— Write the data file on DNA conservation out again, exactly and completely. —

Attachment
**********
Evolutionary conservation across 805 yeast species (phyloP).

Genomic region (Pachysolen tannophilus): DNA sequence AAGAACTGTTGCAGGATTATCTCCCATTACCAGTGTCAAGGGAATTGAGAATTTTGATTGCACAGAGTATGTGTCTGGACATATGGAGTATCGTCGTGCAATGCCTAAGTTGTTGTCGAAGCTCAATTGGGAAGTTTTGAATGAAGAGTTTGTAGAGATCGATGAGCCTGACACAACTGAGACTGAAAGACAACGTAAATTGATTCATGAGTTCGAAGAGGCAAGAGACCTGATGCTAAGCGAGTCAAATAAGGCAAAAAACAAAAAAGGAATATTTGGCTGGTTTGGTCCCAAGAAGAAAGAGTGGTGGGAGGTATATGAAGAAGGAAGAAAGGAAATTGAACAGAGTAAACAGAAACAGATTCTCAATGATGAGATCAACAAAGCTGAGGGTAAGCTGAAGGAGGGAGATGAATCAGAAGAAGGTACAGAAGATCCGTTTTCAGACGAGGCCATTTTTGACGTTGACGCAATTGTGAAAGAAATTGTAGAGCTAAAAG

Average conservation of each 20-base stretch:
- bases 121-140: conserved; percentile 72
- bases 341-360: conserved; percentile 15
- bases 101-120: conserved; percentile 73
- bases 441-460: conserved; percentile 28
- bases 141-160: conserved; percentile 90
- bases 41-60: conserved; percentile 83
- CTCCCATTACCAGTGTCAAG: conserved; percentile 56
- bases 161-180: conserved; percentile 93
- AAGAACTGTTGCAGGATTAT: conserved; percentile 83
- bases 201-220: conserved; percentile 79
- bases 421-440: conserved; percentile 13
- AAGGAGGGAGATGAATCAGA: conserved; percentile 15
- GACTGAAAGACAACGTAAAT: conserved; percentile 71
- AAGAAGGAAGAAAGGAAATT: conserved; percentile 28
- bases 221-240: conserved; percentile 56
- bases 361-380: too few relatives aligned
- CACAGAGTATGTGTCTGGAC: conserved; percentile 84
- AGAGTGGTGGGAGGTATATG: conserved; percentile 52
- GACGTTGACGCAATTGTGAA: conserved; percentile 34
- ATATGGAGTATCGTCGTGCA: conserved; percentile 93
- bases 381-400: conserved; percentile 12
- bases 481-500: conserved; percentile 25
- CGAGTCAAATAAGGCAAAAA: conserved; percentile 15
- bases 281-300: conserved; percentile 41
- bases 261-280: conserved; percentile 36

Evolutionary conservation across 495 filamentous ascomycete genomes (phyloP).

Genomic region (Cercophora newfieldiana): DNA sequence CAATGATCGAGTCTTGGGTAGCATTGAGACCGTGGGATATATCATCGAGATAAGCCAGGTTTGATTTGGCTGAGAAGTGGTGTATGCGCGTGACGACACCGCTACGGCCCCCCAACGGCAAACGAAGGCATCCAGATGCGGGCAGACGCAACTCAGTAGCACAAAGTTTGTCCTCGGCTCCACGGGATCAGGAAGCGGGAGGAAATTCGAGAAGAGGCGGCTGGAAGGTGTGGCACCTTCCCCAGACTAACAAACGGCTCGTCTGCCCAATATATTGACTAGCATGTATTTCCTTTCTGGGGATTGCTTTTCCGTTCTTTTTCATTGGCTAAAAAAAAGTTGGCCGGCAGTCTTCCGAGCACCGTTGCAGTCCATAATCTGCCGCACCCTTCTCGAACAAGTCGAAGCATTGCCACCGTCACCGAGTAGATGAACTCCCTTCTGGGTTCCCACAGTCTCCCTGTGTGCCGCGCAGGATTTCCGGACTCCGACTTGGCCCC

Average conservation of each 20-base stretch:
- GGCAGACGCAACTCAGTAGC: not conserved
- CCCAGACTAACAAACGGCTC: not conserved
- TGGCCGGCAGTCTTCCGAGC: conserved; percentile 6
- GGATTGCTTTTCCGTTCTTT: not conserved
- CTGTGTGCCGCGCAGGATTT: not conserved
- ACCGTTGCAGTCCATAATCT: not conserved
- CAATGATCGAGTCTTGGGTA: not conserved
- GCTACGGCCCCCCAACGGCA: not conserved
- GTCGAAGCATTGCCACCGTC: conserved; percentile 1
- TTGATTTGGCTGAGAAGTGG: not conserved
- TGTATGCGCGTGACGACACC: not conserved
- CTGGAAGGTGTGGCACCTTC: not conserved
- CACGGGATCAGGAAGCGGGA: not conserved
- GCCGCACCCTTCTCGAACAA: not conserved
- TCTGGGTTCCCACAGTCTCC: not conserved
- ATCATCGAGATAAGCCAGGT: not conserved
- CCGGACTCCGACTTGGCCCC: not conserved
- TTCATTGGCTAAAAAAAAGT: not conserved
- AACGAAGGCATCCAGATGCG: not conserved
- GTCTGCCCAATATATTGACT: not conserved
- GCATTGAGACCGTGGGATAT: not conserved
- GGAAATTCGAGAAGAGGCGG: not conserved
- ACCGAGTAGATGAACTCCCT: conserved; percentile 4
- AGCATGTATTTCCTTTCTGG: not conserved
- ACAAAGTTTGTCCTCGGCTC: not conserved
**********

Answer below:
Evolutionary conservation across 805 yeast species (phyloP).

Genomic region (Pachysolen tannophilus): DNA sequence AAGAACTGTTGCAGGATTATCTCCCATTACCAGTGTCAAGGGAATTGAGAATTTTGATTGCACAGAGTATGTGTCTGGACATATGGAGTATCGTCGTGCAATGCCTAAGTTGTTGTCGAAGCTCAATTGGGAAGTTTTGAATGAAGAGTTTGTAGAGATCGATGAGCCTGACACAACTGAGACTGAAAGACAACGTAAATTGATTCATGAGTTCGAAGAGGCAAGAGACCTGATGCTAAGCGAGTCAAATAAGGCAAAAAACAAAAAAGGAATATTTGGCTGGTTTGGTCCCAAGAAGAAAGAGTGGTGGGAGGTATATGAAGAAGGAAGAAAGGAAATTGAACAGAGTAAACAGAAACAGATTCTCAATGATGAGATCAACAAAGCTGAGGGTAAGCTGAAGGAGGGAGATGAATCAGAAGAAGGTACAGAAGATCCGTTTTCAGACGAGGCCATTTTTGACGTTGACGCAATTGTGAAAGAAATTGTAGAGCTAAAAG

Average conservation of each 20-base stretch:
- bases 121-140: conserved; percentile 72
- bases 341-360: conserved; percentile 15
- bases 101-120: conserved; percentile 73
- bases 441-460: conserved; percentile 28
- bases 141-160: conserved; percentile 90
- bases 41-60: conserved; percentile 83
- CTCCCATTACCAGTGTCAAG: conserved; percentile 56
- bases 161-180: conserved; percentile 93
- AAGAACTGTTGCAGGATTAT: conserved; percentile 83
- bases 201-220: conserved; percentile 79
- bases 421-440: conserved; percentile 13
- AAGGAGGGAGATGAATCAGA: conserved; percentile 15
- GACTGAAAGACAACGTAAAT: conserved; percentile 71
- AAGAAGGAAGAAAGGAAATT: conserved; percentile 28
- bases 221-240: conserved; percentile 56
- bases 361-380: too few relatives aligned
- CACAGAGTATGTGTCTGGAC: conserved; percentile 84
- AGAGTGGTGGGAGGTATATG: conserved; percentile 52
- GACGTTGACGCAATTGTGAA: conserved; percentile 34
- ATATGGAGTATCGTCGTGCA: conserved; percentile 93
- bases 381-400: conserved; percentile 12
- bases 481-500: conserved; percentile 25
- CGAGTCAAATAAGGCAAAAA: conserved; percentile 15
- bases 281-300: conserved; percentile 41
- bases 261-280: conserved; percentile 36

Evolutionary conservation across 495 filamentous ascomycete genomes (phyloP).

Genomic region (Cercophora newfieldiana): DNA sequence CAATGATCGAGTCTTGGGTAGCATTGAGACCGTGGGATATATCATCGAGATAAGCCAGGTTTGATTTGGCTGAGAAGTGGTGTATGCGCGTGACGACACCGCTACGGCCCCCCAACGGCAAACGAAGGCATCCAGATGCGGGCAGACGCAACTCAGTAGCACAAAGTTTGTCCTCGGCTCCACGGGATCAGGAAGCGGGAGGAAATTCGAGAAGAGGCGGCTGGAAGGTGTGGCACCTTCCCCAGACTAACAAACGGCTCGTCTGCCCAATATATTGACTAGCATGTATTTCCTTTCTGGGGATTGCTTTTCCGTTCTTTTTCATTGGCTAAAAAAAAGTTGGCCGGCAGTCTTCCGAGCACCGTTGCAGTCCATAATCTGCCGCACCCTTCTCGAACAAGTCGAAGCATTGCCACCGTCACCGAGTAGATGAACTCCCTTCTGGGTTCCCACAGTCTCCCTGTGTGCCGCGCAGGATTTCCGGACTCCGACTTGGCCCC

Average conservation of each 20-base stretch:
- GGCAGACGCAACTCAGTAGC: not conserved
- CCCAGACTAACAAACGGCTC: not conserved
- TGGCCGGCAGTCTTCCGAGC: conserved; percentile 6
- GGATTGCTTTTCCGTTCTTT: not conserved
- CTGTGTGCCGCGCAGGATTT: not conserved
- ACCGTTGCAGTCCATAATCT: not conserved
- CAATGATCGAGTCTTGGGTA: not conserved
- GCTACGGCCCCCCAACGGCA: not conserved
- GTCGAAGCATTGCCACCGTC: conserved; percentile 1
- TTGATTTGGCTGAGAAGTGG: not conserved
- TGTATGCGCGTGACGACACC: not conserved
- CTGGAAGGTGTGGCACCTTC: not conserved
- CACGGGATCAGGAAGCGGGA: not conserved
- GCCGCACCCTTCTCGAACAA: not conserved
- TCTGGGTTCCCACAGTCTCC: not conserved
- ATCATCGAGATAAGCCAGGT: not conserved
- CCGGACTCCGACTTGGCCCC: not conserved
- TTCATTGGCTAAAAAAAAGT: not conserved
- AACGAAGGCATCCAGATGCG: not conserved
- GTCTGCCCAATATATTGACT: not conserved
- GCATTGAGACCGTGGGATAT: not conserved
- GGAAATTCGAGAAGAGGCGG: not conserved
- ACCGAGTAGATGAACTCCCT: conserved; percentile 4
- AGCATGTATTTCCTTTCTGG: not conserved
- ACAAAGTTTGTCCTCGGCTC: not conserved